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Stabilization is the technology of systematically maintaining a product’s integrity. Examples of stabilization include preventing phase or oil separation, minimizing water migration, providing suspension of particulates and preventing ice-crystal development. Moisture stabilization can occur at many temperatures: during freeze/thaw cycles, cook-up, boilout during baking, subsequent storage, retherm, and extended warm-holding periods (e.g. meat or sauce on steam table).

Hydrocolloids are excellent viscosity-builders that perform without the need for flavour-masking.  The stabilization of the water phase via high rest viscosity is important in stabilizing oil emulsions (e.g. dressings, spreads).  The pseudoplasticity of xanthan gum, exhibited as high rest viscosity, is effective in stabilizing such systems, providing cling and suspension of spices or other particulates in a salad dressing while minimizing mouthfeel impact during swallowing.  In acid or neutral pH dairy, soy or other protein beverages, hydrocolloids such as pectin, cellulose gum, gellan or carrageenan combine to prevent protein precipitation and offer particulate suspension.  This can happen below, at or above the isoelectric point due to either its ionic nature or its tendency to form fluid-gels.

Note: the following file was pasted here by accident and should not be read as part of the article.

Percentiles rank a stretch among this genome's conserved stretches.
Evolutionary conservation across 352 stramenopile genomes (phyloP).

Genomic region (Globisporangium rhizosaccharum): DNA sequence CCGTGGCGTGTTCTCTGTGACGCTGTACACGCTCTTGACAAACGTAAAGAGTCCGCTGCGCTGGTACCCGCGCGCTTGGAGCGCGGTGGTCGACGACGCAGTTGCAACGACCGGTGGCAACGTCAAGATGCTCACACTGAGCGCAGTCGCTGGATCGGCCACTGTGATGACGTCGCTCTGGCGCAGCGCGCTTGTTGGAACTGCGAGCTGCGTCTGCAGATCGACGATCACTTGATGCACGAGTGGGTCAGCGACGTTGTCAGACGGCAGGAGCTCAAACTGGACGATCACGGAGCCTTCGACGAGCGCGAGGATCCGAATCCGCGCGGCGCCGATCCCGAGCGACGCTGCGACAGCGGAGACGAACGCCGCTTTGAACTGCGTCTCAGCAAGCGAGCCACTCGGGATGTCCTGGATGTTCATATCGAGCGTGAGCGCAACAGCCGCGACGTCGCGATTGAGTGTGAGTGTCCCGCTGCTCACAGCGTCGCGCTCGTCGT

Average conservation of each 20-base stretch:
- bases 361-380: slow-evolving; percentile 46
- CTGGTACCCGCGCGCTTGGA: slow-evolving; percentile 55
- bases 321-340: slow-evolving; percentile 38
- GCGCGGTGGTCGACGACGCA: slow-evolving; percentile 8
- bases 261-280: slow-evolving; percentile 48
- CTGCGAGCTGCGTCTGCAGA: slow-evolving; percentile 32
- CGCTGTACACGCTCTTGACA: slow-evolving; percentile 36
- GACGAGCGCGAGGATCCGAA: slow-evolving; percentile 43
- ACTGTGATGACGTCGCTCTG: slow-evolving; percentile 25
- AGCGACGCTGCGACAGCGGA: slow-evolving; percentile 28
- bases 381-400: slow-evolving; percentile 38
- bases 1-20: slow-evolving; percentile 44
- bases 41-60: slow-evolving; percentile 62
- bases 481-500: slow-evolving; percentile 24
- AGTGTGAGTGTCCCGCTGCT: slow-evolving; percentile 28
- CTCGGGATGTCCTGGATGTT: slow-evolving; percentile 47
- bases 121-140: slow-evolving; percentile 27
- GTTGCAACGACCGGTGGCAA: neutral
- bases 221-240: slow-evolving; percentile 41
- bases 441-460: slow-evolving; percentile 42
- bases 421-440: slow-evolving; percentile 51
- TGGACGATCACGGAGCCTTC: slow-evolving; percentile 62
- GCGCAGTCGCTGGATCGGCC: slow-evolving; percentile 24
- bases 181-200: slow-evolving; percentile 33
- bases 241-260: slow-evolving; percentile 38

High Protein and Fortified Beverages
Beverages are increasingly being used as a delivery system for protein, vitamins, minerals and other nutraceuticals.  Depending on the protein source and level of heat treatment and temperature storage, stabilizers and texturants such as hydrocolloids play important functions in ensuring system homogeneity and palletability.

Mayonnaise (Reduced Fat)
Typical mayonnaise formulations contain an excess of 50% oil.  Reduced fat mayonnaise with oil levels of 20% can be achieved without compromising sensory properties by the use of xanthan in conjunction with carrageenan.  The result is mayonnaise that has excellent flavour release and spreadability, and one that is creamy and shelf-stable at the same time.

Baked Fruit Pie Fillings
During bake, fruit pie fillings can thin and boil out as temperatures exceed the boiling point of the filling solution.  Appropriate use of hydrocolloid combinations will minimize the boilout while achieving a smoother texture and better flavor release over high starch pie fillings.  There is also additional syneresis control during storage.